A true wild child of Hollywood, Carradine was a member of a performing dynasty, a 60s survivor, a legendary hellraiser, and a consistently underrated actor. His death at 72 in a Bangkok hotel room -- there are now conflicting reports that he either committed suicide or died of natural causes -- robs us of a chance to see where his comeback in the "Kill Bill" movies would have ultimately led.
His father was actor John Carradine, and the son strikingly resembled the father in gaunt, sinewy, laid-back intensity (much more so than half-brothers Keith and Robert Carradine). David was born John Arthur Carradine but changed his name when he started seriously pursuing acting, sometime after dropping out of San Francisco State College and following a two-year army stint. He did Broadway (261 performances as an Incan king with Christopher Plummer in "The Royal Hunt of the Sun") and landed the lead in a short-lived TV series remake of the classic western "Shane," both of which prepped Carradine for his breakout year of 1972. That was when a young Martin Scorsese cast him as the labor leader-turned-bank robber love interest of "Boxcar Bertha," the director's first Hollywood film, and when Carradine signed up to play Kwai Chang Caine, the half-Chinese Shaolin monk hero of the seminal TV series "Kung Fu."
The show, which ran until 1975, made him a star, further popularized Asian martial arts, and introduced the word "Grasshopper" as a term of endearment. It also arguably put Carradine's career in a box, despite a fine and cryptic performance as Woody Guthrie in Hal Ashby's 1976 "Bound for Glory". (Carradine and "Bound" cinematographer Haskell Wexler recently mixed it up at an L.A. screening of the film; in later years, the actor provided as much entertainment offscreen as on.)
He also appeared in such classic drive-in junk (a term of praise in this case) as 1975's "Death Race 2000," starred in one of Ingmar Bergman's very few English-language movies, 1977's "The Serpent's Egg" (a notorious bomb at the time, it may be due for reappraisal), and in 1980 appeared with Keith and Robert as the Younger Brothers in Walter Hill's "The Long Riders," a majestic neo-western that easily transcends the gimmickry of its casting.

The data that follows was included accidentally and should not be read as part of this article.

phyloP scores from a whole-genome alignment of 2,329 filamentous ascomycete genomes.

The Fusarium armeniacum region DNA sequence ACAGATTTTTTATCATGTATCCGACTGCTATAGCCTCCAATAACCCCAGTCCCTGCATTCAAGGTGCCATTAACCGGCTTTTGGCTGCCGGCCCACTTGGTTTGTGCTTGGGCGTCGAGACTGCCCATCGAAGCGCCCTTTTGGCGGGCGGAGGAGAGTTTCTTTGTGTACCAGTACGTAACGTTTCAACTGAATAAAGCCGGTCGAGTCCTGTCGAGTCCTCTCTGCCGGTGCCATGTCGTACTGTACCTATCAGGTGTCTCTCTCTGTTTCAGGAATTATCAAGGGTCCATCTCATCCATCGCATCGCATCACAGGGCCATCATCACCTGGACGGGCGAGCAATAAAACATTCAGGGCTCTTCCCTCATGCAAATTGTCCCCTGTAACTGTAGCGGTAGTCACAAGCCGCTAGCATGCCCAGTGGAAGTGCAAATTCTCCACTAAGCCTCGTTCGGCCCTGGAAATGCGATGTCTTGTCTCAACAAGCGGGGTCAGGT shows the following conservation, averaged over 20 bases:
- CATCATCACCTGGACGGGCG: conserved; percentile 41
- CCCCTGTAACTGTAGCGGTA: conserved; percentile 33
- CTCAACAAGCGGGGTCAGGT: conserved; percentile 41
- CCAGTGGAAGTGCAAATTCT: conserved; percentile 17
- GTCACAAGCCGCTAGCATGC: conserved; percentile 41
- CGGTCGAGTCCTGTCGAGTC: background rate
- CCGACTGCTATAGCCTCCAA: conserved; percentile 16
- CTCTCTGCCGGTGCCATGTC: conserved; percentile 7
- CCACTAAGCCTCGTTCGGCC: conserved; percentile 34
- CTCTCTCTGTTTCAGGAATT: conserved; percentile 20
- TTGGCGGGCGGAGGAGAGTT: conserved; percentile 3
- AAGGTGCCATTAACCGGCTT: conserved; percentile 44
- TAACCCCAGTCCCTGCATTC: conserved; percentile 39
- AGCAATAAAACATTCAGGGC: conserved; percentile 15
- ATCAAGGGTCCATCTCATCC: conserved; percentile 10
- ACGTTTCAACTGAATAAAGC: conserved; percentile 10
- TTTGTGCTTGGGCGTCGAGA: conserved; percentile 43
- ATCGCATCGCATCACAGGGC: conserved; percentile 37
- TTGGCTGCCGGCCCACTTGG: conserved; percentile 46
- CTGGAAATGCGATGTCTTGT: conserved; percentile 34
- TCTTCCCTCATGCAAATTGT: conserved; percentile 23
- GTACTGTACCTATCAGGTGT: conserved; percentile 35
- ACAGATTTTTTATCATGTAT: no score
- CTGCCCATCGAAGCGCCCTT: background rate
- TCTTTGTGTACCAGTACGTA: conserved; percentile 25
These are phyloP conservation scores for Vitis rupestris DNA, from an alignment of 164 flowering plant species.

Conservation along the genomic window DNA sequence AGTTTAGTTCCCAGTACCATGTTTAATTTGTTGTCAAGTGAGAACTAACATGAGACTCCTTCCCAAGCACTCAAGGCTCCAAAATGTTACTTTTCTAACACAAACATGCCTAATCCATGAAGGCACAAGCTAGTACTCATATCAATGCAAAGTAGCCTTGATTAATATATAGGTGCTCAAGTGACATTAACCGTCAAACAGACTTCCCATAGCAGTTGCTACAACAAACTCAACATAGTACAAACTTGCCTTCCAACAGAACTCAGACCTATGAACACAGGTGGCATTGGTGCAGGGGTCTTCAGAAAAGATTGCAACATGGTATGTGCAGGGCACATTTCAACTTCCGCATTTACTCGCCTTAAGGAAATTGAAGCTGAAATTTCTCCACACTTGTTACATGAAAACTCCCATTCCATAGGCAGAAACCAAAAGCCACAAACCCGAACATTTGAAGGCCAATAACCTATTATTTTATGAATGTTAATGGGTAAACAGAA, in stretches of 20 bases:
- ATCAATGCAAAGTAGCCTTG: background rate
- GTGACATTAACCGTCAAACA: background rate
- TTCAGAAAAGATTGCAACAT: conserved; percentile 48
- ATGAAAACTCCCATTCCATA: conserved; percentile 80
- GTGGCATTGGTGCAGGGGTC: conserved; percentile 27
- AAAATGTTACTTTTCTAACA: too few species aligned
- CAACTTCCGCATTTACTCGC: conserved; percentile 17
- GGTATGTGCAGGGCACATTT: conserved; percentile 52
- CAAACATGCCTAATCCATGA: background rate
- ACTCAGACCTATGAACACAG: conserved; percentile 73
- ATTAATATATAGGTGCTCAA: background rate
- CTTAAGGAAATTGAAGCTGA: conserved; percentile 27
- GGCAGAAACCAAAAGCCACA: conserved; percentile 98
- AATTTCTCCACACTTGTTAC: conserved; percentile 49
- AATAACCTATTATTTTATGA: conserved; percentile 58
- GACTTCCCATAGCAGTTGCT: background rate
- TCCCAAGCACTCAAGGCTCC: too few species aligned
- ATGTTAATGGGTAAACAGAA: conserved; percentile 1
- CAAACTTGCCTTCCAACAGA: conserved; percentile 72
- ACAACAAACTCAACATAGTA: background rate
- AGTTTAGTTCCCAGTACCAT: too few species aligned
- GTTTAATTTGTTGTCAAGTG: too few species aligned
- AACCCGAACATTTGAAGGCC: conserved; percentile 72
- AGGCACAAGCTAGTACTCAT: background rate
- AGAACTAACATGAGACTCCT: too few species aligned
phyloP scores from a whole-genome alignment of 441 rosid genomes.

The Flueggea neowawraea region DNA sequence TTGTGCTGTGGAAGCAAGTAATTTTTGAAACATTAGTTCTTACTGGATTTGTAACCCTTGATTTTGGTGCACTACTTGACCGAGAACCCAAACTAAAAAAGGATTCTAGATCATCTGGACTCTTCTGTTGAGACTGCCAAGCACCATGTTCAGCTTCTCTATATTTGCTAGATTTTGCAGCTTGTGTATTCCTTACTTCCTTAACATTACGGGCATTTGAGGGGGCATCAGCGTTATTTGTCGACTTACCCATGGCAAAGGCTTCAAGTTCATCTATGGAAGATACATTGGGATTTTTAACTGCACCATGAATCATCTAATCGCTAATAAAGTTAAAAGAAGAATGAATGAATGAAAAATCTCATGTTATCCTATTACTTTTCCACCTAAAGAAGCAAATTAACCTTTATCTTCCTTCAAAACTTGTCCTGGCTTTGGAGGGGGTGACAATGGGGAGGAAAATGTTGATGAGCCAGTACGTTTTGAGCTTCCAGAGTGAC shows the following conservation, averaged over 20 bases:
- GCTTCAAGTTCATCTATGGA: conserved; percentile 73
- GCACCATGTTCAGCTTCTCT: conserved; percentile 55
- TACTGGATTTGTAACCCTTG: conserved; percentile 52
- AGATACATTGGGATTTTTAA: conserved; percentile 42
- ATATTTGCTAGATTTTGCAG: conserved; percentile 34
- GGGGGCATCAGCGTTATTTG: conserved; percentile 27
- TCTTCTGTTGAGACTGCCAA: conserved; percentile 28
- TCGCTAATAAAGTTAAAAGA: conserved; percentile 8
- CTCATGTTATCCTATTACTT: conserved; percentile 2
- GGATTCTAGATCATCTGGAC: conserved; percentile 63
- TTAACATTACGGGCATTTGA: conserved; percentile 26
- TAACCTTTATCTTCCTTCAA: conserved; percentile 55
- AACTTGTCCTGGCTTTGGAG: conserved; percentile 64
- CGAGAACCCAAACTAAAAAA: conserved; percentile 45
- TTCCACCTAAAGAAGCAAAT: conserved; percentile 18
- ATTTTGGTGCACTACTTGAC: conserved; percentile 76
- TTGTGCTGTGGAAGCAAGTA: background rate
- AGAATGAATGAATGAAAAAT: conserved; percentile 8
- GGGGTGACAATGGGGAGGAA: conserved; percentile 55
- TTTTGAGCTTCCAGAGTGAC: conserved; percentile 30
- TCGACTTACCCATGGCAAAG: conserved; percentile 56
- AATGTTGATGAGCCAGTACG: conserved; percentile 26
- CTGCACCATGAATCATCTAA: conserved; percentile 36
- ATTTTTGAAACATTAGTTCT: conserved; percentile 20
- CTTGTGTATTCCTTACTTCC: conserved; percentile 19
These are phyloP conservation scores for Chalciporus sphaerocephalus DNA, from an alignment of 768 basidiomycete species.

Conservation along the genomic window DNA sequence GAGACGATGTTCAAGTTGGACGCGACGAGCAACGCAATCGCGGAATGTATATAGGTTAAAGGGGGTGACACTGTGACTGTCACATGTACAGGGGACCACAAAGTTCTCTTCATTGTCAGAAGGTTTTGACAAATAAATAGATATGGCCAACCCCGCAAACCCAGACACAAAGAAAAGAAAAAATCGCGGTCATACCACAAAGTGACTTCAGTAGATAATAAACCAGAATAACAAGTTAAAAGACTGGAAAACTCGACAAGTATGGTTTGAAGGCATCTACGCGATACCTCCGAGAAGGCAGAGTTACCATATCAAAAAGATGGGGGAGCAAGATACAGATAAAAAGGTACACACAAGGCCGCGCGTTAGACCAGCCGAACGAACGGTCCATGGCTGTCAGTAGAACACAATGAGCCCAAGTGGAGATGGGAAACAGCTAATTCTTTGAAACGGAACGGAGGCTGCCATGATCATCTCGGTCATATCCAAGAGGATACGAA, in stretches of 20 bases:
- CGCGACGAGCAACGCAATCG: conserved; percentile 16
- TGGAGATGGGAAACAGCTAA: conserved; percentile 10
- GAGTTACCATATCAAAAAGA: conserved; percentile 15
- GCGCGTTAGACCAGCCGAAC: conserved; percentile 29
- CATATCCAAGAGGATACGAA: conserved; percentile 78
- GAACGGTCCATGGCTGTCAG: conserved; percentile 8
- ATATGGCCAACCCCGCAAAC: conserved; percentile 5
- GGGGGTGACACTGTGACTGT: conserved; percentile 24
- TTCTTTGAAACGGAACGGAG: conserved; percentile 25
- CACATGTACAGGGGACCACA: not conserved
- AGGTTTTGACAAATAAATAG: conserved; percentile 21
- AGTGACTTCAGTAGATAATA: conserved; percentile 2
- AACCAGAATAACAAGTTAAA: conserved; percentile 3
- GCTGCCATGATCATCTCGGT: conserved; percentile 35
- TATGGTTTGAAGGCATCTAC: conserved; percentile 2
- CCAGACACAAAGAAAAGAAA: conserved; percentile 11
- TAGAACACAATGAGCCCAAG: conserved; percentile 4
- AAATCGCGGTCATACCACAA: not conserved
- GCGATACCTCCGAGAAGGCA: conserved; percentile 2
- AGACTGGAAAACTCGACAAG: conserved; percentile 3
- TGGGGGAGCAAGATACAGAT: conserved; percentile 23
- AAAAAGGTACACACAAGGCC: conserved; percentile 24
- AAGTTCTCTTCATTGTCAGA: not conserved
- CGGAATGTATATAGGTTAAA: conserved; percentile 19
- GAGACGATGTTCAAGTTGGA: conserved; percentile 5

But "Kung Fu" kept paying the bills, and Carradine returned to play Caine in a 1986 TV movie and Caine's grandson in the TNT series "Kung Fu: The Legend Continues," which ran from 1993 to 1997. The success of the original show allowed him to intermittently direct labors of love like the little-seen "Americana" (shot as time and money allowed from 1973 onwards, it was finally released in 1983), in which Carradine plays a troubled Vietnam vet obsessed with rebuilding a merry-go-round.
He wrote the music for that movie, too. In truth, the guy did a little bit of everything: composing and performing music, sculpting, painting, kung fu exercise tapes, voice-over work for shows like "King of the Hill," TV cameos, writing his autobiography (it's called "Endless Highway," and at 600 pages he wasn't kidding). He played himself in a "Lizzie Maguire" episode and directed a few, too. Man's gotta eat.
And then came "Kill Bill" volumes I (2003) and especially II (2004), in which Tarantino called upon all the hard living, rattlesnake menace, and Zen cool Carradine had accumulated over the years. The climactic scene lets the actor summon the spirit of Caine and give himself up to the dreaded Five Point Palm Exploding Heart Technique without giving up an inch of his lethal, insolent dignity. It's a mark of Carradine's ongoing work-ethic that he appeared in an astounding 37 movies after the second "Kill Bill," few of which have received or will receive any respect, all of which paid, and some of which he hopefully enjoyed.
Another thing Carradine did a lot of was get married: Five times in all, with three children: daughters Calista and Kansas and, with then-girlfriend Barbara Hershey, a son named Free (he now goes by Tom). If you count "Stretch," the film he was working on when he died, Carradine appeared in around 145 movies. That's not even close to the 229 his dad made, but it's still the stuff of a working actor, and I truly hope that gave him more pride than being an A-list star. He was too weird, too ornery, and too tapped into the ghosts of the 1960s and the modern American West to sit comfortably atop the film industry's complacent heap. That's what made him a keeper.